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Bebop Spoken There

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12,393 (and counting) posts since we started blogging 12 years ago. 112 of them this year alone and, so far, 112 this month (Jan. 23).

Saturday, November 28, 2020

Two Geordies in New York (Sky Arts)

The Bowery is where it all started. CBGB's at no. 315 to be precise. The Police set out to conquer America and the New York City club is where it all began. Gigging relentlessly on the east coast saw the band break through; chart success, Roxanne, the Copelands (Stuart and Miles), stadium gigs, the rest is history.   

Brian Johnson's A Life on the Road brought together two Geordies - Johnson, in his early days fronting the rock band Geordie, later to find fame and fortune with AC/DC, and Gordon Sumner, school teacher turned copper, fronting the biggest band on the planet.
First broadcast on Sky in 2016, Brian Johnson's series pitched the Newcastle lad as on-screen interviewer of fellow rock stars. In last night's episode we saw Johnson in the back of a limo chatting to Sumner, aka Sting. They were heading to CBGB's (now a music memorabilia/merch store) to revisit the scene where some thirty five years ago Sting was about to become more than famous. 

Rare, grainy footage of Sting, Andy Summers and Stewart Copeland on stage seemed like a million years ago. The Bowery back then, according to Sting was, well, The Bowery, suggesting it wasn't the gentrified area it subsequently became. A few doors down, sorry, a couple of blocks down (this is NYC after all) at no. 361 stands Phebe's. Sting recalled walking into the diner between sets to grab a sandwich and a coffee. In a curiously deserted diner our two Geordie boys sat supping pints of Guinness, chewing the fat. Years on from those heady times one sensed they still couldn't believe the way their lives turned out.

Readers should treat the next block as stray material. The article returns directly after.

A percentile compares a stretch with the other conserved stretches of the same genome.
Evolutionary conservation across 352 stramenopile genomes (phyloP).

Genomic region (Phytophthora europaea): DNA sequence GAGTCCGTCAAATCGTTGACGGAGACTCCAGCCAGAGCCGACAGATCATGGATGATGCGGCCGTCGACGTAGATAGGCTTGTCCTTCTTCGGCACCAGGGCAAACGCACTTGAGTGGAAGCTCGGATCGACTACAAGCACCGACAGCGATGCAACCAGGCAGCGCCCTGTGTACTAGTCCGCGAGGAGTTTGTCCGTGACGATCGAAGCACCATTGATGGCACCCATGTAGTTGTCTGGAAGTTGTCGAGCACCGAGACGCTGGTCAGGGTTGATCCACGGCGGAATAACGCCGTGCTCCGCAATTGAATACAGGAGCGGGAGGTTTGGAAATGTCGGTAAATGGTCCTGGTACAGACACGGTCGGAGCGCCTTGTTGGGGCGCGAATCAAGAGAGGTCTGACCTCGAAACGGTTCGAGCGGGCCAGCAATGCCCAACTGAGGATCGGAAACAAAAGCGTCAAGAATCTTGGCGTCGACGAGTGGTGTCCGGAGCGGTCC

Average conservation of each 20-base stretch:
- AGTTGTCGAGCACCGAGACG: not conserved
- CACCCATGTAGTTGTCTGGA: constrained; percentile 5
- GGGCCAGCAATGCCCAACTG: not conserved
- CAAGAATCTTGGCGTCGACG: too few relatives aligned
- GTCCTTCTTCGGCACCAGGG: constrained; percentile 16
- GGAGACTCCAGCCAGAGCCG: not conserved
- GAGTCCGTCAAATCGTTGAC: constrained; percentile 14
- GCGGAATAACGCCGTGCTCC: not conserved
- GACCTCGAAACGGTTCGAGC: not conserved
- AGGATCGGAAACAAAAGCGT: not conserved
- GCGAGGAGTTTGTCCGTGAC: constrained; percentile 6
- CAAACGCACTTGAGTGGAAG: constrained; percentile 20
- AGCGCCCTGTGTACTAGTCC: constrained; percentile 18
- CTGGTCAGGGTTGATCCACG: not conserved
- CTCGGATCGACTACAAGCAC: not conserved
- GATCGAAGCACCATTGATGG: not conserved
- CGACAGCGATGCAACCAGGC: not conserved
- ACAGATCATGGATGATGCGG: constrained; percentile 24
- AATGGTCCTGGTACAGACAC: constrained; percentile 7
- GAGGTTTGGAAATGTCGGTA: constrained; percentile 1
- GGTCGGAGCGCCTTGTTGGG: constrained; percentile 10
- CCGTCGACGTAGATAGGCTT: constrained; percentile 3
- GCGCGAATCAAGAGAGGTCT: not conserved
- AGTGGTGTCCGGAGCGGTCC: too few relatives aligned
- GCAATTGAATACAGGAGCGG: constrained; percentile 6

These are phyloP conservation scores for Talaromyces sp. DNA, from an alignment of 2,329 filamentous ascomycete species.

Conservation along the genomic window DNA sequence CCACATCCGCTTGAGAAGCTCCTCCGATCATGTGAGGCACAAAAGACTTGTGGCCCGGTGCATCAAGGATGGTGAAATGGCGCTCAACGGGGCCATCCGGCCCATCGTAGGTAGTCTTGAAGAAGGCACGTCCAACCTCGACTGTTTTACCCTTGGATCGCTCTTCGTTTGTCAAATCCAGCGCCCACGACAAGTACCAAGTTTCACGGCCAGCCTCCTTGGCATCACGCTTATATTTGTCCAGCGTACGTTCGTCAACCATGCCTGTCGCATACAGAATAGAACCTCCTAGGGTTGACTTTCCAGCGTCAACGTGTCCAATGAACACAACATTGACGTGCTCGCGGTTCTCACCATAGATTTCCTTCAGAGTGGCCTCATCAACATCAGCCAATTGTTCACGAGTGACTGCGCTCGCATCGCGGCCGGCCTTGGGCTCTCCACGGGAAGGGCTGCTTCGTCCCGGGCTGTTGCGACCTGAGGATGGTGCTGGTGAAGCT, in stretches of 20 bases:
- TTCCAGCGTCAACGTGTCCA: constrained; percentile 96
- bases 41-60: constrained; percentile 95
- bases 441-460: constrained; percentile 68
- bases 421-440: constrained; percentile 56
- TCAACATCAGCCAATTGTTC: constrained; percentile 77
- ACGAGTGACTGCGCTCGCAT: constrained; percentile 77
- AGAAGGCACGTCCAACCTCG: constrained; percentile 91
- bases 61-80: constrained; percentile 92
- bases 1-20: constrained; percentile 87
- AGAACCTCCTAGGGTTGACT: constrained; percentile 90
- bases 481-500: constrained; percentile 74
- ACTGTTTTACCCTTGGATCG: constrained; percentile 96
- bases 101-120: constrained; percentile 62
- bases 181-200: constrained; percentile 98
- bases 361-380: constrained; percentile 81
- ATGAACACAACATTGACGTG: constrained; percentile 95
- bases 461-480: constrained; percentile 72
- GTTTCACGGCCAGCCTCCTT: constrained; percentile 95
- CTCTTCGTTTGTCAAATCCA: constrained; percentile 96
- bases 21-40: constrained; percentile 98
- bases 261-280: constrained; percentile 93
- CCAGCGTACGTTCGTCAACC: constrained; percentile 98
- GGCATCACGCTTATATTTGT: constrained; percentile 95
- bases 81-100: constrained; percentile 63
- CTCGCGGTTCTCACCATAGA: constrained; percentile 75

Sting mentioned Last Exit, we saw a shot of the Gosforth Hotel (still standing), a much-seen photo of Sting standing at the door of a house in Newcastle (probably in Jesmond) with (see photo) l-r, Nigel Stanger, Cormac Loane, Andy Hudson, Sting, John Hedley, Ronnie Pearson, Dave Wood). Our man recalled gigging with the Newcastle Big Band. Sting is seen playing bass standing behind Ronnie McLean, trombone and Nigel Stanger, alto sax (see photo). 

Post-Police more success followed as a solo artist. Fleetingly we see on-screen photos of Sting on stage with Branford Marsalis in a band that toured widely, including a concert at Newcastle City Hall (from memory Marsalis, Kenny Kirkland, Omar Hakim) but it was those days, quite literally days, before Sting flew out on a Freddie Laker Skytrain flight to America which were of most interest to those of us who were around at the time.  
Russell

2 comments :

Lance said...

The doorstep photo I think may have been taken outside of Andy Hudson's House in Cavendish Place in Jesmond.

The presence of Dave Wood who ran the Impulse Studio in Wallsend suggests it was probably shot around about the time of the Newcastle Big Band's recording session at Impulse.

Mike Farmer said...

I remember when I went to a Jazz Workshop in Newcastle and had to go to Andy Hudson's house in Jesmond to collect tickets for the Jazz festival that was taking place in the evening. He also sent me round to a Hotel round the corner which was part of the deal. I had to share a room with a drummer from Leeds. I think his name was John O'Hara. Checking in behind me was Michael Garrick who was having a argument with the desk clerk as he didn't want to share a room.

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